10 Things That Would Make C-SPAN More Interesting

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Poor C-SPAN! Doomed to televise the dullest of all possible programming, our government in action. Here are some suggestions for livening things up, at least a little ....
  1. Add a bouncing ball over the closed captioning so that viewers can join in and testify along with the senators
  2. Force the senators to testify in iambic pentameter:  "Senator, I urge the need is great/ to keep the bases open in my state!/ While the Cold War may be history/ Putin's looking good for World War 3!"
  3. Fill all the empty chairs in the hearing rooms with virtual Pokemon
  4. Add play-by -play announcers and "color guys."  As the representatives speak, the announcers can be adding  via voiceover: "Senator Jones, as you may recall, won reelection by a narrow margin about six months ago; Larry, do you think his may be a play to shore up the Hispanic voters in his district?" and "Whoa! He's calling for a Committee of the Whole!  That's a gutsy move, but no less than we'd expect from a wily veteran like Sen. Thurston! Larry, what do you think the Republicans are going to do here?"
  5. Add organ music during the intervals, like baseball games
  6. Post a graphic behind the podium that tracks in real-time the truthfulness of each Senator's statements - one frowny face (for little white lies) up to five frowny faces (for whoppers)
  7. Add scrolling stats at the bottom of the screen for the convenience of people tracking how their Fantasy Senate Committees are faring
  8. Mail out bingo cards that contain, instead of numbers and letters, familiar political terms/phrases/hyperboles; examples might include "fiscally irresponsible," "soccer moms," "liberal media," "climate change conspiracy," and "Nazis". Views can then "play along" by marking off the words on their cards as they're used. The first to get five words in a row wins!
  9. Add commercials for erectile dysfunction products
  10. Add hourly balloon drops, because everyone loves a good balloon drop.

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Book Look - The Night Circus, by Erin Morgenstern

If ever Ray Bradbury wrote love stories, I imagine this is exactly the sort of tale he would have written, full of magic and mystery and wonder – a little light on plot, but full of enchantment.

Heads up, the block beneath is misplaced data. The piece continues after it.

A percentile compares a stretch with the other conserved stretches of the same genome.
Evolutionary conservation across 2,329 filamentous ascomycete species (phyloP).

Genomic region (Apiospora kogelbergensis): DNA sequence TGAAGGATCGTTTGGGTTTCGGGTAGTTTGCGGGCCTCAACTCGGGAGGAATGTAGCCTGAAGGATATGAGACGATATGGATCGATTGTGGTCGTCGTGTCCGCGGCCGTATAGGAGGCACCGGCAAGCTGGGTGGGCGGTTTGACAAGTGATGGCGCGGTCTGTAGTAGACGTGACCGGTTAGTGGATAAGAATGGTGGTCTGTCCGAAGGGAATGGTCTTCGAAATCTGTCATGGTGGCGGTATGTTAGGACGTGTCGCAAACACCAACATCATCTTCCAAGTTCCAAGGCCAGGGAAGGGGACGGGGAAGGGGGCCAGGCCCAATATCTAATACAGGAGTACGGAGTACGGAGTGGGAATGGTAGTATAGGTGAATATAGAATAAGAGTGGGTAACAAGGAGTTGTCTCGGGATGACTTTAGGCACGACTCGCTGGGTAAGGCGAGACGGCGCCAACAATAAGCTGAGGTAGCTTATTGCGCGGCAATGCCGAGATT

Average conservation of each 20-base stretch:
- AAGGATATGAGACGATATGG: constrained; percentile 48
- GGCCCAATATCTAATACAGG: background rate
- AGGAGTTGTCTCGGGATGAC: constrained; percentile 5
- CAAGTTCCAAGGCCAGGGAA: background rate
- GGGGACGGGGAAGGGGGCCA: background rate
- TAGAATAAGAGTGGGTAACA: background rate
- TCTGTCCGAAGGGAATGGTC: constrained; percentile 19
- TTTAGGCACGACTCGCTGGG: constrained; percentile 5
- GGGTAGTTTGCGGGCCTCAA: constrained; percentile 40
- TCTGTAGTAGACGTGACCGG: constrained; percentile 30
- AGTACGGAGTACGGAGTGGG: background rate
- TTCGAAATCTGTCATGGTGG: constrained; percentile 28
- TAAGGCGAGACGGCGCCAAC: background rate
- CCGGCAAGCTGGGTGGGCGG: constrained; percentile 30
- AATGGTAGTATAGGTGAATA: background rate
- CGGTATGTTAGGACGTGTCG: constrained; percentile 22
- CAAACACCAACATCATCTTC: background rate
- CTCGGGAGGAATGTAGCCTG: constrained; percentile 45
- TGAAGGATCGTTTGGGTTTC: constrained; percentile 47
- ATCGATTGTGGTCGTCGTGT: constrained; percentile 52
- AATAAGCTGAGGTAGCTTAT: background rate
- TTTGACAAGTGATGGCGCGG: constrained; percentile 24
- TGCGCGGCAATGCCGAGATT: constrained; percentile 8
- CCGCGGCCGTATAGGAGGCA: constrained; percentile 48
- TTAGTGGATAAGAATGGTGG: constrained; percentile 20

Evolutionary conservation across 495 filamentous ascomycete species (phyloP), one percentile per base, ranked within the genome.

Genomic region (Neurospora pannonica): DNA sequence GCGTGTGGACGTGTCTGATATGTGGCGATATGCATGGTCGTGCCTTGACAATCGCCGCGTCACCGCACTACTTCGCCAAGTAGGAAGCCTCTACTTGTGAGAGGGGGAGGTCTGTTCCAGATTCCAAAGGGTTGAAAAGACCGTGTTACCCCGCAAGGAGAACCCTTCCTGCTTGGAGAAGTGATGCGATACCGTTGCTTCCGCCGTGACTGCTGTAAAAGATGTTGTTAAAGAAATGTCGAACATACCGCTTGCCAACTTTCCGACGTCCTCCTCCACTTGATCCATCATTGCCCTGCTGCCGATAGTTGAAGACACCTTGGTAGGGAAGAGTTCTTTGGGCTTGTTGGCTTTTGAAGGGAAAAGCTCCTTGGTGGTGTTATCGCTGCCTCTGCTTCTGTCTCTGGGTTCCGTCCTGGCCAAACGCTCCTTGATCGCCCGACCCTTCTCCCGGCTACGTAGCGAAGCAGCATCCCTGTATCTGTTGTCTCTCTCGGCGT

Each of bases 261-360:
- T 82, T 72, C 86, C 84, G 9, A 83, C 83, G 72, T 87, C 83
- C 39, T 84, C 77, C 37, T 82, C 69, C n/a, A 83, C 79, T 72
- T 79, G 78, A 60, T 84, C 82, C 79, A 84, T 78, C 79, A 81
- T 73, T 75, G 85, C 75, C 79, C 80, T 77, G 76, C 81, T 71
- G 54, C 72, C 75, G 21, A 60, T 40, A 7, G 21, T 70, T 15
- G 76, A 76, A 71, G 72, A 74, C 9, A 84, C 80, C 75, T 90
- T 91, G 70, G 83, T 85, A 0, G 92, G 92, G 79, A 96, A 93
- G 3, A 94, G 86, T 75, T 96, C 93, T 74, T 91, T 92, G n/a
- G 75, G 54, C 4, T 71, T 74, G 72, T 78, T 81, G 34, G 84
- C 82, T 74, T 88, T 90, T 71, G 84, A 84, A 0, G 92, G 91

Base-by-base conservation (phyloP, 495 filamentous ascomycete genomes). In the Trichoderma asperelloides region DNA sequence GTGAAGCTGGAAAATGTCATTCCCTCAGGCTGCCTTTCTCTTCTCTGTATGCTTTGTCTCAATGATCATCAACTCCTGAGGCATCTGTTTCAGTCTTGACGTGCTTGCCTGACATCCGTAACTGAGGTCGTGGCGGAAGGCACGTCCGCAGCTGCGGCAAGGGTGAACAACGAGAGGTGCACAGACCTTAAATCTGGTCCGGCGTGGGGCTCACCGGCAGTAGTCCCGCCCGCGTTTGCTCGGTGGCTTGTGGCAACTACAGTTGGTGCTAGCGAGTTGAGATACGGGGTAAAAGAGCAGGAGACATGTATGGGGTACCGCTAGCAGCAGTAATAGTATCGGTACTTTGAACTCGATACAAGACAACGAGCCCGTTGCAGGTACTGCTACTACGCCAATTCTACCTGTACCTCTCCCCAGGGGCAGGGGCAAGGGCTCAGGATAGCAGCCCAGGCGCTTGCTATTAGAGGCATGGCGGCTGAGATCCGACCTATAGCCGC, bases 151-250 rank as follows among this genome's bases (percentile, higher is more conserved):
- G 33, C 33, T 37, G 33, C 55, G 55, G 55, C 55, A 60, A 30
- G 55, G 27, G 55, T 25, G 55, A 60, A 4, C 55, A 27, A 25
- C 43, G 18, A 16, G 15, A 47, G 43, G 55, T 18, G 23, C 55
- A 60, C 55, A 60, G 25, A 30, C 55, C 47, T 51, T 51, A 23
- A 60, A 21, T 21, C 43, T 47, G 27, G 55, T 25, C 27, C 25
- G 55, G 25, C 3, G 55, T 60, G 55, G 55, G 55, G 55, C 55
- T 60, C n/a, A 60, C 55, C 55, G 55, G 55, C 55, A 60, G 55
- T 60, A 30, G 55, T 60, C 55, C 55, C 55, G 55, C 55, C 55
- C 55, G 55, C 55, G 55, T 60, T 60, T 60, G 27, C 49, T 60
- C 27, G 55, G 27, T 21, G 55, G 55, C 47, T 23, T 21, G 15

Imagine Shakespeare’s Romeo & Juliet, except that our setting is Victorian England at the turn of the century and our star-crossed lovers are a pair of winsome young magicians who, alas, have been bound at birth (or near enough) by a magical pact that requires one of them to out-survive the other. Their battleground? Le Cirque des Reves, a “circus of dreams,” populated by tents housing wonders that the doomed young lovers create as tributes to their love: animated carousels, gravity-defying cloud mazes, animatronic menageries, wishing trees, gardens comprised entirely of ice, and other such enchanting (and enchanted) curiosities. 

The tale is populated by a cast of richly imagined characters, from our appealing lovers Marco and Celia to Chandresh Christophe Lefevre, the circus’s Willy Wonka-esque proprietor; from the inscrutable contortionist Tsukiko to the preternaturally perceptive architect Ethan Barris; from Prospero, Celia’s irascible, misanthropic magician father, to the uncanny twins Poppet and Widget. 

Rather than detracting from the story, the author’s deliberate decision not to explain of the tale’s metaphysical underpinnings adds to the enchantment of the tale, inviting us readers to cast away the constraints of reality and embrace the possibility of a world in which the magic of love is real. 

In real life, these types of tales never end well; fortunately for us, however, Morgenstern isn’t the sort of author to be bound by narrative convention, so instead we get a wholly lovely and – yes – magical ending, in which the lovers, despite all the obstacles and tragedies scattered in their path, create their own happily ever after and the circus lives on, appearing (one presumes) to those reveurs who continue to believe. 

(And speaking of happily ever after, is it just a happy coincidence that the author of this magically romantic confection shares a surname with S. Morgenstern, the legendary author of that other legendary romantic confection, The Princess Bride?)


35+ Cards that Hallmark Needs to Add to Its Inventory

Try as they might, Hallmark just can't seem to keep up with the real world.  Following is a list of sentiments unaccountably lacking from their current catalog. (Yes, I realize some of these are in poor taste. That's what you get for visiting strangers' sites on the internet.)
  1. Celebrating your 1 millionth steps on FitBit!  Because that's a major life milestone, right? Why else would you be wearing one of those ugly things around your wrist 24/7?
  2. Condolences on the end of your favorite television show/series.  Seriously, guys - everything's going to be okay! Believe it or not, people used to live full, meaningful lives without Firefly, Arrested Development, Lost, or Parks & Recreation.